U.S. DISTRICT COURT FOLLOWS TEXAS SUPREME COURT’S RULING IN K & L AUTO CRUSHERS; CONCLUDES THAT FEE SCHEDULES AND REIMBURSEMENT RATES OF PLAINTIFFS’ MEDICAL PROVIDERS ARE DISCOVERABLE
Last week, the United States District Court for the Western District of Texas concluded that the defendant in a personal-injury suit was entitled to discovery of the fee schedules and reimbursement rates of the plaintiffs’ medical providers and granted the defendant’s motion to compel. In Acuna v. Covenant Transport, Inc., No. SA-20-CV-01102-XR, 2022 WL 95241 (W.D. Tex. [San Antonio Division] Jan. 10, 2022), Theresa Acuna and Ashley Acuna (“Plaintiffs”) sued Covenant Transport, Inc. (“Covenant”) in connection with a motor vehicle collision. Through discovery, Covenant determined that Plaintiffs had health insurance but chose to self-pay instead of billing their insurance for their past medical expenses, which totaled almost $700,000.
As such, Covenant served subpoenas on Plaintiffs’ medical providers seeking “fee schedules in effect on [the year of Plaintiffs’ treatment] for procedures provided on Plaintiffs including but not limited to, fee schedule with an insurance company, payor of insurance services, and or private pay client.” The providers subsequently filed motions to quash, contending that production of contractual fee schedules and reimbursement rates were overbroad, irrelevant, and sought the disclosure of trade secrets. In response, Covenant filed a motion to compel.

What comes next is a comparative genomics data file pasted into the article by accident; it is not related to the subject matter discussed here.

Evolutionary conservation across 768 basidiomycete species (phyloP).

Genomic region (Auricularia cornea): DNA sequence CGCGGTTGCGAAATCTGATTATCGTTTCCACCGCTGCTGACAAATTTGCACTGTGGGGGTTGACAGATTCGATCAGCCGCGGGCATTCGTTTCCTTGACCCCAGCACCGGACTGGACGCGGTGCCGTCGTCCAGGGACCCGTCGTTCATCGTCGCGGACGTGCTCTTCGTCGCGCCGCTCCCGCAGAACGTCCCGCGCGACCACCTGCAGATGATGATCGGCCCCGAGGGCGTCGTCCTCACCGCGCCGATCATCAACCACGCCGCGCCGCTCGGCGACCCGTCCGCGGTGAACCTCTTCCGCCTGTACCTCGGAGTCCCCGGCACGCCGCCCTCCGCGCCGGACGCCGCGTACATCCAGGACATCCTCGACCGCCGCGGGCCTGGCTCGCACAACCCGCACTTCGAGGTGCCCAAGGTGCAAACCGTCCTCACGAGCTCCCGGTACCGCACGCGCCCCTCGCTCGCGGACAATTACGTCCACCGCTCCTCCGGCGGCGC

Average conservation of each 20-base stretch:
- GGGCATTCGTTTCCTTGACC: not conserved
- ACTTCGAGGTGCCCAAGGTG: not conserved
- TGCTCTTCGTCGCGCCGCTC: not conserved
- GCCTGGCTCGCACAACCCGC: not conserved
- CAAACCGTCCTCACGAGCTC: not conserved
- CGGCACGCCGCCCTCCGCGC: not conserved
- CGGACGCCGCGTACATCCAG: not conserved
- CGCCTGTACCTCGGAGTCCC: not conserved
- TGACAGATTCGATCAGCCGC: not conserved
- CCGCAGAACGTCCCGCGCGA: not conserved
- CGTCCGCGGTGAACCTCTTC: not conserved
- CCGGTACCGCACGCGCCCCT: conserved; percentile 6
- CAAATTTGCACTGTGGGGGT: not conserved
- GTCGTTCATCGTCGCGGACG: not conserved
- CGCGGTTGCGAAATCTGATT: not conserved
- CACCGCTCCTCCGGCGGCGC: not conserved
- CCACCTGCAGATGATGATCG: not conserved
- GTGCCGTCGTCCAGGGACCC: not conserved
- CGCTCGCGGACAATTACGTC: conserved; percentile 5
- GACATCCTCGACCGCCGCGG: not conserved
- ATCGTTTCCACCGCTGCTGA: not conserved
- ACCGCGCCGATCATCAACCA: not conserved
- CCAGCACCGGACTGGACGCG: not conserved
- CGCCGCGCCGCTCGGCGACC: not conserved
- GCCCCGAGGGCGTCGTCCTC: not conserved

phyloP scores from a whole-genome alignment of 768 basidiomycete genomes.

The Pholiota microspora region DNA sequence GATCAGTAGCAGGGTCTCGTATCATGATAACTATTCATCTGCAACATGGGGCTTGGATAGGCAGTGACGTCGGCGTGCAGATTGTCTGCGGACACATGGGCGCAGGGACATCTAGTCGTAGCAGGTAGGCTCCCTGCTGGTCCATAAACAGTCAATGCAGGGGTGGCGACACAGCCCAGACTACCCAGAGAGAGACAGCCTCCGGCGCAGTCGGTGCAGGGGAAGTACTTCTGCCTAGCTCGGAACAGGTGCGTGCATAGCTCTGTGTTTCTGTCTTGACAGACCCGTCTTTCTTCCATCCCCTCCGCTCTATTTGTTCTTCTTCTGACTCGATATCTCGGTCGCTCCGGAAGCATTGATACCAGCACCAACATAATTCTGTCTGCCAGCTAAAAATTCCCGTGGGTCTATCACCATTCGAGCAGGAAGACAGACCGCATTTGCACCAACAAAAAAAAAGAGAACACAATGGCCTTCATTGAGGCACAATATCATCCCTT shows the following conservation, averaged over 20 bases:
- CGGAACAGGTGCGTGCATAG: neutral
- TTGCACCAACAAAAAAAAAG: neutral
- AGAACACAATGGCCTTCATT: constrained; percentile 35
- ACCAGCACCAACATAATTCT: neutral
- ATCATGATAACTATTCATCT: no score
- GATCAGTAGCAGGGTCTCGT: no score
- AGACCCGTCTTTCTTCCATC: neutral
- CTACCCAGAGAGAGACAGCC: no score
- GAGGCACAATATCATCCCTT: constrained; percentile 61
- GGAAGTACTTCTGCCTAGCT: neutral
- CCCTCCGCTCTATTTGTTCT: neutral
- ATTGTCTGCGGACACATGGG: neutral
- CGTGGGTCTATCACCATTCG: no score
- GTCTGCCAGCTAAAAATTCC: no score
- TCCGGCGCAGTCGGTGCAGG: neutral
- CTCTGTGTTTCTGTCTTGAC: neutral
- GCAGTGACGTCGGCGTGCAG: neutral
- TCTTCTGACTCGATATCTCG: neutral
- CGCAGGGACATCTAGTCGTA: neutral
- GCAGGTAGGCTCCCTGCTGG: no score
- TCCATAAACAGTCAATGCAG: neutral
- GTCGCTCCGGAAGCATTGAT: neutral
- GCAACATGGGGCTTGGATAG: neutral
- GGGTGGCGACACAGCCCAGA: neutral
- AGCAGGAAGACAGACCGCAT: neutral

The U.S. District Court granted Covenant’s motion to compel after concluding that Covenant was entitled to the fee schedules and reimbursement rates. The Court began its analysis by recognizing that the Texas Supreme Court, in In re K & L Auto Crushers, LLC, 627 S.W.3d 239, 258 (Tex. 2021), “recently clarified that medical providers’ negotiated rates and fee schedules with private insurers and public-entity payors are relevant and discoverable in personal-injury litigation on the issue of the reasonableness of a plaintiff's claimed damages.” The Court further reasoned that “even if the fee schedules were trade secrets, the information was nonetheless discoverable because the fee schedules were necessary for a fair adjudication of the defense that Plaintiffs’ claimed damages were not reasonable.” Further, the need for the information outweighed any potential harm to the medical providers, and any concern about confidential information or trade secrets could be adequately resolved with a protective order. Lastly, the Court reasoned that the request for documents did not impose an undue burden on the providers as they were operating under letters of protection, which gave them a direct financial stake in the resolution of Plaintiffs’ claims.